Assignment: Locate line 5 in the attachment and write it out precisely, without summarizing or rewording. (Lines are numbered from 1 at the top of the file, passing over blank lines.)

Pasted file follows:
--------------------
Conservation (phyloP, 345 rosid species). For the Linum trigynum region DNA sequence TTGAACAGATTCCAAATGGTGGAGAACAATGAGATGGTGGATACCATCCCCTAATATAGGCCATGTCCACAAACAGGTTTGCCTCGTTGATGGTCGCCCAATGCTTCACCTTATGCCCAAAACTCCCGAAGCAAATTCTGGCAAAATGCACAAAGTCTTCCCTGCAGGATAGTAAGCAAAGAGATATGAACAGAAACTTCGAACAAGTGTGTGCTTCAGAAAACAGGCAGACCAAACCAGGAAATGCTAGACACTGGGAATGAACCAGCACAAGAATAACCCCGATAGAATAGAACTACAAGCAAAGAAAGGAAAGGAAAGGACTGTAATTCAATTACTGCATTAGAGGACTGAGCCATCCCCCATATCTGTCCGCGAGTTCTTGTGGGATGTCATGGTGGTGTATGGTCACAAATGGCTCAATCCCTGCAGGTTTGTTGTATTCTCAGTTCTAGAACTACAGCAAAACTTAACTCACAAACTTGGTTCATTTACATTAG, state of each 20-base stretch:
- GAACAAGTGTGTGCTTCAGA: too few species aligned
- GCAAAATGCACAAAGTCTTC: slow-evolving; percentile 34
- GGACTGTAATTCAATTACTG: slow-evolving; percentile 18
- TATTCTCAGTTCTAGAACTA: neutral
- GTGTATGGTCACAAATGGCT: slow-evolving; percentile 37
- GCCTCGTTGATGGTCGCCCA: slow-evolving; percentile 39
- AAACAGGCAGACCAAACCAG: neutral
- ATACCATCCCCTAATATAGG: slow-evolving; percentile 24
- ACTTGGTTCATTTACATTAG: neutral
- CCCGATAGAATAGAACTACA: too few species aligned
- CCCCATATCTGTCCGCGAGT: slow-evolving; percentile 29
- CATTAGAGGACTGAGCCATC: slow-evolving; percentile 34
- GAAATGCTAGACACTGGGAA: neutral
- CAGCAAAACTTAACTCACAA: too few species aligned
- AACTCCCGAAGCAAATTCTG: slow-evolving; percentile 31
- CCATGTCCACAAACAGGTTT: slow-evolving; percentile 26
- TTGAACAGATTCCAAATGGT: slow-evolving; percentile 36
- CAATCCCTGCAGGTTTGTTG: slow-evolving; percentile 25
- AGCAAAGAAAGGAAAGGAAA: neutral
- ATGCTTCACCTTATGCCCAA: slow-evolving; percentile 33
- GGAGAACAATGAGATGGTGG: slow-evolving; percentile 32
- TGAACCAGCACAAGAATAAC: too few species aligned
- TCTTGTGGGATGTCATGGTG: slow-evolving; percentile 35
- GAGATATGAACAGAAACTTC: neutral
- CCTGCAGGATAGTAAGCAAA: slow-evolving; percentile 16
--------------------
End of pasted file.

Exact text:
- TATTCTCAGTTCTAGAACTA: neutral